Are the new HOS rules effective at reducing truck driver fatigue?

Pro-trucking industry groups have criticized the findings of the FMCSA’s study on the effectiveness of the new hours of service regulations.

With the demands of the modern world, many people find that they cannot get the sleep that they need to function properly. Unfortunately, long-distance truck drivers are not immune to this phenomenon. The Federal Motor Carrier Safety Administration (FMCSA), aware of the danger that truck driver fatigue poses to other vehicles on the road, amended the hours of service (HOS) regulations last year to address the problem.

The amendments decreased the amount of time that truckers may stay on the job by limiting the workweek to 70 hours, a 12-hour decrease from the prior rules. In addition, one of the important changes the amendments made was to require truck drivers to rest for 34 hours over two consecutive night periods before they may start a new workweek. Under the prior HOS rules, truckers had to rest for 34 hours, but the rest period did not need to include two nighttime periods.

The purpose of the HOS amendments was to reduce the number of fatigue-related truck accidents. In enacting the amendments, the FMCSA was required to commission a study to examine the effects of the HOS changes and ensure that they were effective in reducing fatigue. Because of this requirement, the agency asked the Washington State University Sleep and Performance Research Center to conduct the study.

Two groups of truck drivers were subjects of the study: one with rest times and work schedules under the old rules and one under the new rules. After 12 days, researchers questioned each group about their fatigue levels . It was found that more members of the group following the rest periods prescribed by the new HOS rules reported feeling better rested and alert than the group following the old rules. The FMCSA recently released the study's findings as proof that the new HOS rules are working to fight fatigue, and, by implication, reducing truck accidents.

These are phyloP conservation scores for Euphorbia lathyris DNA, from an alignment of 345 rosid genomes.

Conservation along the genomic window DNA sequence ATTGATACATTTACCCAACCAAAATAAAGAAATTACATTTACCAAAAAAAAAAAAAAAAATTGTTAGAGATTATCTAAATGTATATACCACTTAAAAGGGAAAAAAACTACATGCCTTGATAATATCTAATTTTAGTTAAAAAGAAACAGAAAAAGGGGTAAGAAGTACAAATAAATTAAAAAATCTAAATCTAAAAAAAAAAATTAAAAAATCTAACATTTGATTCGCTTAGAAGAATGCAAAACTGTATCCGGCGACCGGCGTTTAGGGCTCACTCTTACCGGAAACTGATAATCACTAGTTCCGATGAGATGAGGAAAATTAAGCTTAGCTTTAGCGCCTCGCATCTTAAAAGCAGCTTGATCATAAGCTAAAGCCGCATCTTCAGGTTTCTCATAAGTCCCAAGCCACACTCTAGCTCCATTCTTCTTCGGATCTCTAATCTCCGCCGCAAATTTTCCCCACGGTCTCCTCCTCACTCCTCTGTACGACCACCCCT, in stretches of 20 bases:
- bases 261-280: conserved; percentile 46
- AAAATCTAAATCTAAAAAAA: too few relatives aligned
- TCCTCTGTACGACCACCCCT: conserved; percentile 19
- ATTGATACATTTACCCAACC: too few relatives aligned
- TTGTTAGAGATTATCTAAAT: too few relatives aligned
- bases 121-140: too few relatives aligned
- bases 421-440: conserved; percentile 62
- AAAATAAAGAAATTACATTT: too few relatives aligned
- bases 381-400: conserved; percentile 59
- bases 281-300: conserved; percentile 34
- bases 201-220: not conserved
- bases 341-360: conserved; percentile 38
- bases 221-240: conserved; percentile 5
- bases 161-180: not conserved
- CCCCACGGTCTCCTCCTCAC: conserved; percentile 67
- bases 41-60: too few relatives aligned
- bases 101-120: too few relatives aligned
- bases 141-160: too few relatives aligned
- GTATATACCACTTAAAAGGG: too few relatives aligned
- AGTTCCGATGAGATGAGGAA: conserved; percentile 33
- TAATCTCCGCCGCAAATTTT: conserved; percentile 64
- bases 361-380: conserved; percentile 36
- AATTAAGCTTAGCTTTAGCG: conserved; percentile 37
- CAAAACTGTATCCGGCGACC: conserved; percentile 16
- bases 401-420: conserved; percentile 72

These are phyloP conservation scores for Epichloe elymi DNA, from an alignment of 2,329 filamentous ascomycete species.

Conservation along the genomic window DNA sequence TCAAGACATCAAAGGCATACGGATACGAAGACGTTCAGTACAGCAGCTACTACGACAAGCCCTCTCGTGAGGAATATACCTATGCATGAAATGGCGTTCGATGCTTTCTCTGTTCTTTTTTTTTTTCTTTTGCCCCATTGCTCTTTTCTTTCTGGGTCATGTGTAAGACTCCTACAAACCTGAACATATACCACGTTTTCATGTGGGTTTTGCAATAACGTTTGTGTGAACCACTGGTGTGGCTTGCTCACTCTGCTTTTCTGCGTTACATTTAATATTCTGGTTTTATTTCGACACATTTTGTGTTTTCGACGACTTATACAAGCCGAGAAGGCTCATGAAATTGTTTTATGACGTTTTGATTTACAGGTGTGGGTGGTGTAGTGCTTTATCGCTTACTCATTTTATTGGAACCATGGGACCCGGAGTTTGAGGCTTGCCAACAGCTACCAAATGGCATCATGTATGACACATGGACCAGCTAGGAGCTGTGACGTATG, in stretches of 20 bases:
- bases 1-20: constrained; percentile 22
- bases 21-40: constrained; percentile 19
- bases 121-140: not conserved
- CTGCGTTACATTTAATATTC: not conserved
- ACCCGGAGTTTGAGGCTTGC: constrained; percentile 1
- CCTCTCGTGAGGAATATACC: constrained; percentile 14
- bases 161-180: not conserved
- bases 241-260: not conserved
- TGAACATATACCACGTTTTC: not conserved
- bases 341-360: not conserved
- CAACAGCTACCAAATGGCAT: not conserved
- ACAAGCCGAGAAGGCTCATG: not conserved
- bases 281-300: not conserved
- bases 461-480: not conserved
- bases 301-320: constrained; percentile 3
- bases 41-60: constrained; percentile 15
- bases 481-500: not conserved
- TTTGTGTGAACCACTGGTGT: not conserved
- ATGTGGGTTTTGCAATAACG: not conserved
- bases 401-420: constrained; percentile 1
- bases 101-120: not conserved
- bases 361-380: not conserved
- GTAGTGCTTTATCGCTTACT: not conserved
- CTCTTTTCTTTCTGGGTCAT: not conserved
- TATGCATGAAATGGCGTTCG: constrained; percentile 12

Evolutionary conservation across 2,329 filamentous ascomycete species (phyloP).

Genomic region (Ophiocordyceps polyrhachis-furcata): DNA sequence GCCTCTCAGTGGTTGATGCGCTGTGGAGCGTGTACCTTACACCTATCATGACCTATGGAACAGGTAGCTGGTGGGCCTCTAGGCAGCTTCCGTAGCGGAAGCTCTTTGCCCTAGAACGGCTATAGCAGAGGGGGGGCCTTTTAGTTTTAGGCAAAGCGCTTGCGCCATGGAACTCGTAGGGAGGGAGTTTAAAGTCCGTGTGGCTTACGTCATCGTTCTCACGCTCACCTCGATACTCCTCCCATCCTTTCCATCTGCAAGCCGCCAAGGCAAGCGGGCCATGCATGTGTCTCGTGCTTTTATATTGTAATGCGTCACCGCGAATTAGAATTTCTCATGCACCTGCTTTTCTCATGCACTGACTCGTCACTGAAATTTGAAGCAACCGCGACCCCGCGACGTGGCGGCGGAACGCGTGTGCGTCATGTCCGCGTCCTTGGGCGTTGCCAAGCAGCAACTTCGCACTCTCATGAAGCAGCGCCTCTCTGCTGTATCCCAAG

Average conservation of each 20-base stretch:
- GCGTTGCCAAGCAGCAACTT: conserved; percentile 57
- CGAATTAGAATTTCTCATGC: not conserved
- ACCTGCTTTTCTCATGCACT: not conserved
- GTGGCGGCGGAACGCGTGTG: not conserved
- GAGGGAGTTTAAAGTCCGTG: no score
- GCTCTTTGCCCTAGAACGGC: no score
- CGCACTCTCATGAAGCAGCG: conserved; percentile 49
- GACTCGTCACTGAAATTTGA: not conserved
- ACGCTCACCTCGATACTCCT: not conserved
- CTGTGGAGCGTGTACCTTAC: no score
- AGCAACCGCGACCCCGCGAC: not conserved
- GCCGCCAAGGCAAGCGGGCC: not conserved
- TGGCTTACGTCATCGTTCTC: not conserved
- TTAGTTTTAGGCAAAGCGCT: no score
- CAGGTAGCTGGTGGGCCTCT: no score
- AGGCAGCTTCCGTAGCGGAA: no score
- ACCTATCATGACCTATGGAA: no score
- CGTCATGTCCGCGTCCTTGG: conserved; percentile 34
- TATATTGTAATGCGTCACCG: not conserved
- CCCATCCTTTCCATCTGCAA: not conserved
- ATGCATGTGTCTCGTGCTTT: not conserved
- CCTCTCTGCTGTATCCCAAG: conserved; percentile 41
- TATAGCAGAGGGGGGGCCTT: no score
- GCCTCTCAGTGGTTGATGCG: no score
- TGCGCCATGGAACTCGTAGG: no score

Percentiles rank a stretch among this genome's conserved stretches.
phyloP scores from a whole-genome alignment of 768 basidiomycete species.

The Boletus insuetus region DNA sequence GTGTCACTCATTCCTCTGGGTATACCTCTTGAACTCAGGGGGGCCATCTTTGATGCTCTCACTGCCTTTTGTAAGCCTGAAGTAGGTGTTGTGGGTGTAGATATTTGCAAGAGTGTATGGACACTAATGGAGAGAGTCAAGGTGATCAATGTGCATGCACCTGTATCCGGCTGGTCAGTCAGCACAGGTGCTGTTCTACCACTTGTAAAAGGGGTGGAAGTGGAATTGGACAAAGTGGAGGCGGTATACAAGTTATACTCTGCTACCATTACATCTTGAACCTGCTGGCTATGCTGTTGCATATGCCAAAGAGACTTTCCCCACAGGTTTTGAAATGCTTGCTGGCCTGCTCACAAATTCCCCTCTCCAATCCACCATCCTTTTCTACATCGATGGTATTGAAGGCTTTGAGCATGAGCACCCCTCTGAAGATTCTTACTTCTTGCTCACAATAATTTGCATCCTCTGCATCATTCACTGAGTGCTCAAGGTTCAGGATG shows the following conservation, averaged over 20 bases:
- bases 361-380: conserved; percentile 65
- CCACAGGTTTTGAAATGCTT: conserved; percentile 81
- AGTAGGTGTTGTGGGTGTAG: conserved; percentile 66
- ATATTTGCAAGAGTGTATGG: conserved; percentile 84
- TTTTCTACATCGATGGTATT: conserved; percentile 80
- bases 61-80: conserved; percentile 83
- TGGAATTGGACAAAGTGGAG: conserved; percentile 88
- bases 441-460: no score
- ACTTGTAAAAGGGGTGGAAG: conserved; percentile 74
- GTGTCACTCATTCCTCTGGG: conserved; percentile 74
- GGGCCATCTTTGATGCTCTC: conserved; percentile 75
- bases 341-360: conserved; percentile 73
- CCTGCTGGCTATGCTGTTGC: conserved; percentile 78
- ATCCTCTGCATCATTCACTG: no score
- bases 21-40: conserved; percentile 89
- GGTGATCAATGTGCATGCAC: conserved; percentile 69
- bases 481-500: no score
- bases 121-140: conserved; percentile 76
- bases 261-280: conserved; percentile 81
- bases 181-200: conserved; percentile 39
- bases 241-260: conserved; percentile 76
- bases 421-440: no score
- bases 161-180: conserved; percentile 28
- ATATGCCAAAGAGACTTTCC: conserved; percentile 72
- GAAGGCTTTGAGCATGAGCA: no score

Soon after the results of the study were released, the findings received criticism from trucking industry groups. As an example, the American Transportation Research Institute (ATRI) issued its own findings that criticized the study. Among the criticisms, the ATRI blasted the study for being too narrow, as it only measured the performance of 106 drivers over a 12-day period. Additionally, ARTI said that the study confirms that drivers under the new rules would drive mainly during the day, which is a time that there is a greater risk of truck accidents. For these and other reasons, the ATRI's position is that the new rules are not necessary and should be repealed.

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Since the amended HOS rules have only been in force for less than a year, it is perhaps premature to entertain the ATRI's objections, as it is too early to determine whether the rules have resulted in a tangible decrease in truck accidents. However, whichever party is ultimately correct does not change the fact that truck driver fatigue is a major cause of accidents. As a result, any decrease in fatigue, no matter how it is done, would be a welcome thing on the roads. For this reason, perhaps it is best to give the new rules a chance.

If you or a loved one have been injured because of a collision with a truck, negligence on the part of the driver, trucking company or truck manufacturer may be to blame. An attorney can examine the causes of the accident for evidence of negligence and help you recover compensation for lost wages, medical bills, pain and suffering, and other expenses stemming from the incident.

Keywords: truck accidents, hours of service